Chrome at 10 days: After a quick peak, use stabilizes

Some readers try new Google browser, go back to using something else

Ten days after Google launched Chrome, the new browser's share of those used it to reach Computerworld's Web site has dropped from a peak of 9.7 percent right after it was released and stabilized at between 5 percent and 6 percent.

Computerworld's data mirrored the trend pegged by Net Applications, a US-based Web analytics vendor that has been tracking Chrome's market share since the browser first appeared. Net Applications' hour-by-hour logs also show Chrome's numbers declining slightly from last week.

Chrome, which Net Applications had at a 1 percent share within hours of its launch, peaked at Computerworld with 9.7 percent on September 3, the day after it debuted.

On September 4, Chrome grabbed third position, accounting for more visits to computerworld.com than Apple's Safari. It could not hold that spot, however, slipping to 5.7 percent the next day, behind Safari's 7.4 percent.

Although it recovered over the weekend -- reaching 6.5 percent on Saturday and 6.6 percent on Sunday -- Chrome's share of Computerworld visitors dropped again to 5.7 percent on Monday, then ticked up to 6 percent the next day before falling again to 4.8 percent on Wednesday. Through about mid-day yesterday, Chrome accounted for 5 percent of the browsers used to reach the site.

However, Computerworld's numbers differ from those generated by Net Applications in one important aspect. Where the latter argued that Chrome's gain had come exclusively at the expense of Internet Explorer (IE) -- and that others, including Firefox, Safari and Opera, also stole share from IE -- Computerworld's data showed that Google's share came at the expense of both IE and Firefox.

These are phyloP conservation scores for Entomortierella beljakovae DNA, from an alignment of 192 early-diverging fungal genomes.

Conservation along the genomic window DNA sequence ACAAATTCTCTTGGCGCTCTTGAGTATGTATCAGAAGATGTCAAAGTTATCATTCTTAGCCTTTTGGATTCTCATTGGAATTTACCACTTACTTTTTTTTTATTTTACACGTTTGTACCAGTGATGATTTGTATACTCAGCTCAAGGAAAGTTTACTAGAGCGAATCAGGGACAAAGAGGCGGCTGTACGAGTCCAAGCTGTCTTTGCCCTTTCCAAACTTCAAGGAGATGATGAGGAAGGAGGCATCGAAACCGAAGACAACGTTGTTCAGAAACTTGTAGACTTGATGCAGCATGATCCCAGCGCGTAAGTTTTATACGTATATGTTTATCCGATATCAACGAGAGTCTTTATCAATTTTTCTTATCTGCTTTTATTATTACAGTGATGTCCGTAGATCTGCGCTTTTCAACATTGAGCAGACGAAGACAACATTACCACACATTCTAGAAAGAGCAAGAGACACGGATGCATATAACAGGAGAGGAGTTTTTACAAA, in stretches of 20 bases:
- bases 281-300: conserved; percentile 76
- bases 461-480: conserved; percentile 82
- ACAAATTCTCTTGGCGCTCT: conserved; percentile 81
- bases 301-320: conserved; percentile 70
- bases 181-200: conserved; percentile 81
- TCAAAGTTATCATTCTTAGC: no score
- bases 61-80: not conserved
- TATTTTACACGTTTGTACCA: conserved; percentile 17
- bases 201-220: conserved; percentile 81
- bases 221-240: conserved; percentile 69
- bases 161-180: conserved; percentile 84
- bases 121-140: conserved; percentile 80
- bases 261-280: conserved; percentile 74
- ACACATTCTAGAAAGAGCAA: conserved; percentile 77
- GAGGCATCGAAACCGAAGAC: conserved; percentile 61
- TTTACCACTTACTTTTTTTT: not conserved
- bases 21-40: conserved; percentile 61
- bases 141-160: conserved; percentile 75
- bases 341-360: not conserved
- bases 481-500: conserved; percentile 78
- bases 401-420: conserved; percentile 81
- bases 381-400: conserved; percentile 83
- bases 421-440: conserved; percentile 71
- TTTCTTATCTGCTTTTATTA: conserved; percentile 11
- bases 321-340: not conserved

Comparing the average share of IE, Firefox and Safari before Chrome debuted to the average share after showed that, at computerworld.com, Google's browser ate into the numbers of both IE and Firefox. Microsoft's browser, for example, dropped 5.5 percentage points, while Firefox slumped 2.4 percentage points.

Apple's Safari went against the grain by boosting its share by 1.6 percentage points from its pre-Chrome average.

The fact that Firefox joined IE in giving up share wasn't surprising, since Computerworld, like many technology sites, regularly counts a much higher percentage of Firefox users than the Internet average. Specifically, Firefox's share on Computerworld is more than double the Web average as tallied by Net Applications for August.

Google launched Chrome as a beta for Windows XP and Vista last week. The browser can be downloaded from here.

Computerworld also tracked the course of IE8, which was updated by Microsoft to Beta 2 on August 27. IE8 -- both Beta 1 and the newest Beta 2 -- was only slightly affected by the debut of Chrome. Prior to the new competition from Google, IE8 accounted for 1.4 percent of the browsers used to visit the site; after Chrome's launch, IE8's share declined slightly, to 1.1 percent.

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Gregg Keizer

Computerworld
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